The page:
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Configuring Shared Database Connection Pooling

Shared database connections are used by most AOM operations. A connection will be shared by more than one user session once the number of sessions within the multithreaded process exceeds the maximum number of shared connections allowed per process, as explained below.

Configuring Parameters for Shared Connection Pooling

This section describes how to enable or disable connection pooling and multiplexing using the parameters MaxSharedDbConns and MinSharedDbConns. These parameters are included in named subsystems of type InfraDatasources.

To configure parameters for shared database connections

  1. Determine the appropriate number of user tasks that should share a database connection.
  2. Start with a 10:1 ratio for MaxTasks/MaxSharedDbConns: in other words, 10 user tasks will share the same database connection.
  3. Adjust the ratio based on think time. The 10:1 ratio assumes a 30-second think time. For a 15-second think time, reduce the ratio proportionally, to 10/(30/15) = 5:1.
  4. Adjust the ratio lower if there are known long-running queries in your deployment.

NOTE:  A long-running query on a shared database connection may block other users sharing that database connection. Therefore, it is critical to optimize database access in your environment when using database connection pooling. If long-running queries cannot be avoided, monitor the overall database response time and reduce the ratio MaxTasks/MaxSharedDbConns accordingly, until a satisfactory response time is achieved.

Example Configuration for Shared Connection Pooling

Assume, for example, the following parameter settings:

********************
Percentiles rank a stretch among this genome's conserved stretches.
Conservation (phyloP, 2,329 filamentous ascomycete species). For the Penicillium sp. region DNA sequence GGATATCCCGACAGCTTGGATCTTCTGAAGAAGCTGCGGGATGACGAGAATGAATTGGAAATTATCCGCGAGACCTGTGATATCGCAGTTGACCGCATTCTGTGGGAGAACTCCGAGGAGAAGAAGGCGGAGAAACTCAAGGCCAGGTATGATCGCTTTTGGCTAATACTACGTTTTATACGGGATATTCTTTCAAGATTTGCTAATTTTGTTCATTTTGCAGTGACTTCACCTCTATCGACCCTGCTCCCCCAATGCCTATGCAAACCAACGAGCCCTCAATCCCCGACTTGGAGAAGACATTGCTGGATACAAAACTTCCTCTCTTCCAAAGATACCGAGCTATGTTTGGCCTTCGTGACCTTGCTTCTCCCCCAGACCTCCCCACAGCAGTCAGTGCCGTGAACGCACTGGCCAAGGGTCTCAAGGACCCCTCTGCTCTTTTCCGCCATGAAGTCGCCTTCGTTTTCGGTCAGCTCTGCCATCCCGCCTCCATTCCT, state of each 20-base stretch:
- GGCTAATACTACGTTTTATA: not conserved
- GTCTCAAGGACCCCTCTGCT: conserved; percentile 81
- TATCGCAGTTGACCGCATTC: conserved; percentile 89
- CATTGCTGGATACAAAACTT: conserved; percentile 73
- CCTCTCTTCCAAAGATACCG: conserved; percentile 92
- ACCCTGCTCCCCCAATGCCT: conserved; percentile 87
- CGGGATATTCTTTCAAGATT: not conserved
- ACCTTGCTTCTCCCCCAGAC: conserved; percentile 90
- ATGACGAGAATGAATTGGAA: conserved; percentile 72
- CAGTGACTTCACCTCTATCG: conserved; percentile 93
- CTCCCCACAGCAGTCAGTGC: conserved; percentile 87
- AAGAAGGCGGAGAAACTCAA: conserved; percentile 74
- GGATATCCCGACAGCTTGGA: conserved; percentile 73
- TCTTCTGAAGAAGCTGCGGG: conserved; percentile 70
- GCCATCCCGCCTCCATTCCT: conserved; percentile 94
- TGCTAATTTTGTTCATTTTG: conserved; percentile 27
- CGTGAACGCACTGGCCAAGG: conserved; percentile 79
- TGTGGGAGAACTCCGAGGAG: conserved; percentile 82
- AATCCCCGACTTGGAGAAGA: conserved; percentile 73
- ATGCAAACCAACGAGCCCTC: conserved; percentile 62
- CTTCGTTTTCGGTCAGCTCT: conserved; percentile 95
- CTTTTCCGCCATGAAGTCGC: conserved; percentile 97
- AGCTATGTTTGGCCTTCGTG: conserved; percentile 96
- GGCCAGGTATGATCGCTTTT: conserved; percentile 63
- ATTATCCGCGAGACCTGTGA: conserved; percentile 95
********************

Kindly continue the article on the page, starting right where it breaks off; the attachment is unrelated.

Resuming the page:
MaxTasks = 500

MaxMTServers = 5

MinMTServers = 5

MaxSharedDbConns = 50

MinSharedDbConns = 50

With these settings, the AOM component can support a maximum of 500 threads. Those 500 threads would be spread over five multithreaded processes, each having 100 threads. Each multithreaded process would have a maximum of 10 shared database connections, each of which would serve up to 10 threads.

NOTE:  Adjust the ratio based on think time. For example, if think time is 15 seconds, then the ratio would be 10/(30/15)=5:1, and MaxSharedDbConns = 500/5=100.

How Shared Connections Are Assigned

When the AOM starts up, the shared connection pool is empty. When a user logs into the AOM, the shared connection pool is checked to see if a connection is available.

Shared database connections may be assigned to a new user session in any of the following ways:

Once a shared connection is assigned to the new session, all database operations (read, write, update, and delete) for the session go through the connection.

When the session terminates, the usage count for the database connection is decremented. If the usage count has reached 0 (no sessions use this connection) and there are at least MinSharedDbConns connections already in the pool, the connection is removed from the pool and closed. Otherwise, it is left in the pool so the minimum number of shared connections is maintained.

When an AOM multithreaded process shuts down, any remaining connections in the pool are closed.

Database Connections and Database Authentication

When your deployment uses database authentication, a database connection is created for each login, for authentication purposes. Afterwards, this connection is released to the shared connection pool, if it has less than MaxSharedDbConns. Otherwise, if the pool is full, the connection is closed (terminated).

Therefore, even when the pool is full and connections are available, new connections are still created temporarily for each new session login. These connections must be accounted for in determining the allocation of database connections.

Database Connections and Long-Running Queries

When multiple user sessions are assigned to a shared database connection, all database operations from these users go through this shared connection. A database connection can process only one database operation at any particular moment.

If a long-running query is run which takes, for example, three seconds, then, for this duration, database requests from other users sharing the same database connection would be queued until the query operation completes.

For this reason, when you use database connection pooling, it is critical to minimize the number of long-running queries.

Scenario for Assigning Shared Connections

Assuming, for example, the parameter settings described in Example Configuration for Shared Connection Pooling, shared database connections will be handled as in the following scenario:

For details, see How Shared Connections Are Assigned.

 Performance Tuning Guide 
 Published: 24 October 2003